Even small amounts of this brine pollution can cause serious damage to water supplies because it is so highly mineralized. However, most gas companies go to extreme measures to ensure that this fracking wastewater is carefully disposed of. The water is collected in metal tanks and carefully trucked to a treatment facility (Penn State). Despite the complaints in other places where hydrocracking has occurred, it has been impossible to directly connect water pollution problems to the hydraulic fracturing process. The Southern Tier does not need to fear that natural gas development will contaminate its water supplies because the chances of that occurring are nearly impossible.
Drilling would also create a challenge for the local housing market. As drilling employees enter the Southern Tier, they will require homes. Our town, however, doesn’t have surplus housing for these workers. As demand for housing increases, rent prices could skyrocket, posing a serious problem to long-time residents of the Southern Tier who have low-incomes. Creating houses isn’t the solution either, because when drilling finishes and the workers leave, there would be countless unoccupied homes that no one would need. The Town Board will need to carefully plan how much housing should be created. A solution may be to create more hotels and motels; after drilling employees leave, these can be used to increase tourism to the Southern Tier.
Finally, natural gas development will also impact our local roads. As drilling companies enter the area, they will bring trucks that will drive on local roads. There will be heavy truck traffic on rural roads and many of these trucks will carry heavy water and drilling supplies. Roads in the Southern Tier have not been designed to hold such traffic and weight, and this might result in significant damage to our local roads (Considine). However, the cost of fixing and repairing roads would likely be insignificant when compared to the billions of dollars the drilling companies will bring to our town through job creation and tax payments.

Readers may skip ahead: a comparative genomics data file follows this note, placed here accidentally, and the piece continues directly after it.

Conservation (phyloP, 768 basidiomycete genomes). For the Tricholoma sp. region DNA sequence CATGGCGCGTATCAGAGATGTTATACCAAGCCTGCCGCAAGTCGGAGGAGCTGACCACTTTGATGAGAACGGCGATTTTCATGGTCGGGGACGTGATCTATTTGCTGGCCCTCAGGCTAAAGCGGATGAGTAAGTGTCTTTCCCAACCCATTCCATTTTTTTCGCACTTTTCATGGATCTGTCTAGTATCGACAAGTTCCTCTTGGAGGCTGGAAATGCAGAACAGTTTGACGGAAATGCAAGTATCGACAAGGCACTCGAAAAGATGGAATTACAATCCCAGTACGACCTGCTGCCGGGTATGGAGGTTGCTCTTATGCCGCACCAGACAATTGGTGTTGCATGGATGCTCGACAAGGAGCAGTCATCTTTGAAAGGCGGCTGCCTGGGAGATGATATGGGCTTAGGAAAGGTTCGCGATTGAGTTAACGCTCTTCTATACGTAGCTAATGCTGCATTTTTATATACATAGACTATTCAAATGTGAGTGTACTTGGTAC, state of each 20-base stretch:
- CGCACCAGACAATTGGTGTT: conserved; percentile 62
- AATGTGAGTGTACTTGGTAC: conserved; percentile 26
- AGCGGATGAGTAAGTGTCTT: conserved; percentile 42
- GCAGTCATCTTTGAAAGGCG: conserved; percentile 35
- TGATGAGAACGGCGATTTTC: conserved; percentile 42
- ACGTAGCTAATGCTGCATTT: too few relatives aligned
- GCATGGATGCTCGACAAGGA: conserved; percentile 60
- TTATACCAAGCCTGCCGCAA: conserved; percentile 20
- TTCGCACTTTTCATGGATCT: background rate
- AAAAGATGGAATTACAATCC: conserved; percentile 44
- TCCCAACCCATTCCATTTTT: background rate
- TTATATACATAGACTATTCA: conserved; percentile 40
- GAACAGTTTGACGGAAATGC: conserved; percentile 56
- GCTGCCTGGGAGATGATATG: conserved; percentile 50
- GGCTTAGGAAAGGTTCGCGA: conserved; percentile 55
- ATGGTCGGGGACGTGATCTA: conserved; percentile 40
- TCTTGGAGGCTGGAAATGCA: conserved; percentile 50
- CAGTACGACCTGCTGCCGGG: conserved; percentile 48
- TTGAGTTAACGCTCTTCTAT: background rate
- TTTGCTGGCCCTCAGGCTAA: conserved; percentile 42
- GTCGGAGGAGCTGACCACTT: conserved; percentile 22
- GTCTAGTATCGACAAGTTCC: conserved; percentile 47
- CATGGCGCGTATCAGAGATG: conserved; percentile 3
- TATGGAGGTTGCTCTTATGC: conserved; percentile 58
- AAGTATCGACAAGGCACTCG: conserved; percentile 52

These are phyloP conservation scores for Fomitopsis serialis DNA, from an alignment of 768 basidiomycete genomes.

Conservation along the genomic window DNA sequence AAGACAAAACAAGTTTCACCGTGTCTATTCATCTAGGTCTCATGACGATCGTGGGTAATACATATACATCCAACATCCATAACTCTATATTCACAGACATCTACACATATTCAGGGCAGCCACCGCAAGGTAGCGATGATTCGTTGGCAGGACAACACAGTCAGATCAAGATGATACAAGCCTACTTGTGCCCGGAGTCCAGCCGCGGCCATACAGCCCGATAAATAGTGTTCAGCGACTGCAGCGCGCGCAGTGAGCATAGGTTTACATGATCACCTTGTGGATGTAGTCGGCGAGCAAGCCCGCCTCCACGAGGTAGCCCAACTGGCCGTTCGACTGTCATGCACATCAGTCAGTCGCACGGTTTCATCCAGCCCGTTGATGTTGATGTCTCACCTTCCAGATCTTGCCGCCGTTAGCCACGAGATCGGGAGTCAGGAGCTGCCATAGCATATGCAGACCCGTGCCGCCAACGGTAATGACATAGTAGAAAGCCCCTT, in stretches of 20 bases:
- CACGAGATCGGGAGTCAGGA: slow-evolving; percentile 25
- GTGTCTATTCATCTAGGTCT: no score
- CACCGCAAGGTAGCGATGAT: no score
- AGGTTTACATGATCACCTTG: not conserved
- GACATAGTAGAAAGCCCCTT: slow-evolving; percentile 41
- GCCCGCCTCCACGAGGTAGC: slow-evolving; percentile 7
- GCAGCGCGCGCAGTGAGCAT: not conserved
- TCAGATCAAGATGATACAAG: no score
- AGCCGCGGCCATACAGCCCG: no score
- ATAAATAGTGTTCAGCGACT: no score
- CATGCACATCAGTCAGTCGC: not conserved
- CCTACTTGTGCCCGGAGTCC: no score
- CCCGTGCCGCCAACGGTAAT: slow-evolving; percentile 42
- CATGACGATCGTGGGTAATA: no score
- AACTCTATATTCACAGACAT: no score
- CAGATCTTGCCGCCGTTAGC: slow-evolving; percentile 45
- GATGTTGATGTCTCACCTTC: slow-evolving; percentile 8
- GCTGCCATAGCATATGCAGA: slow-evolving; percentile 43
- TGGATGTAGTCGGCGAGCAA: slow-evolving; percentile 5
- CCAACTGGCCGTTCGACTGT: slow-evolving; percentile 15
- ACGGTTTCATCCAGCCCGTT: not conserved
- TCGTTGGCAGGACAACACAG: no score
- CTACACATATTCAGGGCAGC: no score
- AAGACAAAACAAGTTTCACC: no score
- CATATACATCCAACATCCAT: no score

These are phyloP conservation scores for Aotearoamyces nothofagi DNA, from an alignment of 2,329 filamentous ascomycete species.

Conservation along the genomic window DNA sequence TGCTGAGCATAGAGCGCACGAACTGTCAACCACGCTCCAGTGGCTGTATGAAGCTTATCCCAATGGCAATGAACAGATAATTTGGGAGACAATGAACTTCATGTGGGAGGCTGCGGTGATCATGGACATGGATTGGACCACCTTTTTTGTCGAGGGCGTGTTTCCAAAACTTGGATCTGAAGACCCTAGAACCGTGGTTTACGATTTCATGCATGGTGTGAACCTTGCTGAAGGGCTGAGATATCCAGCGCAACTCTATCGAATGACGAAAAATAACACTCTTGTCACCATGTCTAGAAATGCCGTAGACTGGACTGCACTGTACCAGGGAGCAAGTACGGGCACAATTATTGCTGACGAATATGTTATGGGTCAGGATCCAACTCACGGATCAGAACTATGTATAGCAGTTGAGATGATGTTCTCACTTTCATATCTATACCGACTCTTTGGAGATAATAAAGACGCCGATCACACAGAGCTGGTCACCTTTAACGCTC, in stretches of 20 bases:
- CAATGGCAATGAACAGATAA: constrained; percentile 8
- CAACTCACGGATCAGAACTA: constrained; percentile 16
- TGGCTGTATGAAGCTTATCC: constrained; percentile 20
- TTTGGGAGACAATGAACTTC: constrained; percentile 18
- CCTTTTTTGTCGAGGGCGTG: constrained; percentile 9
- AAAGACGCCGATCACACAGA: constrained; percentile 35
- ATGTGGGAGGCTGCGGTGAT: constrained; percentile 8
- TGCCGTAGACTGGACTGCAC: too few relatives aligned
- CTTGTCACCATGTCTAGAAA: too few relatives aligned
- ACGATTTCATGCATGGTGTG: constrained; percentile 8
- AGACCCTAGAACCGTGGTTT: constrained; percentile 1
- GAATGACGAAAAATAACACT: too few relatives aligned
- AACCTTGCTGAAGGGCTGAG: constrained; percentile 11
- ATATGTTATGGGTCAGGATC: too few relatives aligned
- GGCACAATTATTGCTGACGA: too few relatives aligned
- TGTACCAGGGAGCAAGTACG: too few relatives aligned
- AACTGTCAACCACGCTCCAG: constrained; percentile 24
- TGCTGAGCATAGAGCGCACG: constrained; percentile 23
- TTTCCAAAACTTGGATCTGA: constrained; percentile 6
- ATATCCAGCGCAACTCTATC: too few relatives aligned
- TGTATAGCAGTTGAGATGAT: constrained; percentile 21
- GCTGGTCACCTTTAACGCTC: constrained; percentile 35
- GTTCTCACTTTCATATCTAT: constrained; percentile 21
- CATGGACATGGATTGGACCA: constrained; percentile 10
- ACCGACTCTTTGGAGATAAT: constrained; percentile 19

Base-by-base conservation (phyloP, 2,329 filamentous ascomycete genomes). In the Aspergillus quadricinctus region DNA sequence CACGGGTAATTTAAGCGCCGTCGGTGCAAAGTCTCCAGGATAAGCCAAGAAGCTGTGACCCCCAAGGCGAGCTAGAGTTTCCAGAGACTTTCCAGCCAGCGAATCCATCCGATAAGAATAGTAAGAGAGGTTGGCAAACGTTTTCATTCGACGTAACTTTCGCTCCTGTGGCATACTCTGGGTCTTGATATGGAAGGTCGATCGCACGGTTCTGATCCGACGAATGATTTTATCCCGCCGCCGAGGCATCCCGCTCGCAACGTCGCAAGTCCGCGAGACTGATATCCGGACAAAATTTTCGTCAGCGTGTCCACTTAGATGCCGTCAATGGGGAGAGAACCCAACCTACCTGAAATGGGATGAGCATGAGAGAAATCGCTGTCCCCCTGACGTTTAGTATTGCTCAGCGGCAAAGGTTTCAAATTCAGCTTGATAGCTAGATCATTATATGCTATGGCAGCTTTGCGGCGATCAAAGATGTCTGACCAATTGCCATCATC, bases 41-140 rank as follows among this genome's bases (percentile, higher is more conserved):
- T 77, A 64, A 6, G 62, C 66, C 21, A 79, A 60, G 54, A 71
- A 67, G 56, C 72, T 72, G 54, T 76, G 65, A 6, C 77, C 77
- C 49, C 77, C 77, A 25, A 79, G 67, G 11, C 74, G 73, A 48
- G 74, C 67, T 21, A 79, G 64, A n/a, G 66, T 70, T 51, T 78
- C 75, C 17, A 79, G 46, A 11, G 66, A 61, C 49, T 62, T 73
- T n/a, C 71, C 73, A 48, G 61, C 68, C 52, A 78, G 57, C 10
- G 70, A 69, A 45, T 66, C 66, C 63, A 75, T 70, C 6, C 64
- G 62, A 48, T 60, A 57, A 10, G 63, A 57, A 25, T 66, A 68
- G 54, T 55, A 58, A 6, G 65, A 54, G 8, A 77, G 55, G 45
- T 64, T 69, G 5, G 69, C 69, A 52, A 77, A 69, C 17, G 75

Although there will be environmental causes for concern when natural gas development begins, they will be few and slim. With careful planning and execution on the part of the gas companies, environmental safety should be ensured, and the economic boom and job creation they brings will benefit the Southern Tier for years to come.
Considine, Timothy, and Robert Watso. “An Emerging Giant: Prospects and Economic Impacts of Developing the Marcellus Shale Natural Gas Play.” Allegheny Conference. Penn State, 24 July 2009. Web. 20 Mar. 2012. <http://www.alleghenyconference.org/PDFs/PELMisc/PSUStudyMarcellusShale072409.pdf>.
Gjelten, Tom. “Water Contamination Concerns Linger For Shale Gas.” Npr.org. NPR, 23 Sept. 2009. Web. 15 Mar. 2012.
“Impact of Marcellus Shale on Housing Needs.” Federal Reserve Bank of Philadelphia. FEDERAL RESERVE BANK OF PHILADELPHIA, Spring 2011. Web. 24 Mar. 2012. <http://www.philadelphiafed.org/community-development/publications/cascade/77/08_impact-of-marcellus-shale-on-housing-needs.cfm>.
“Penn State Extension.” Natural Gas (Penn State Extension).
Penn State College of Agricultural Sciences. Web. 25 Mar. 2012. <http://extension.psu.edu/naturalgas/issues/environmental/resources/water>.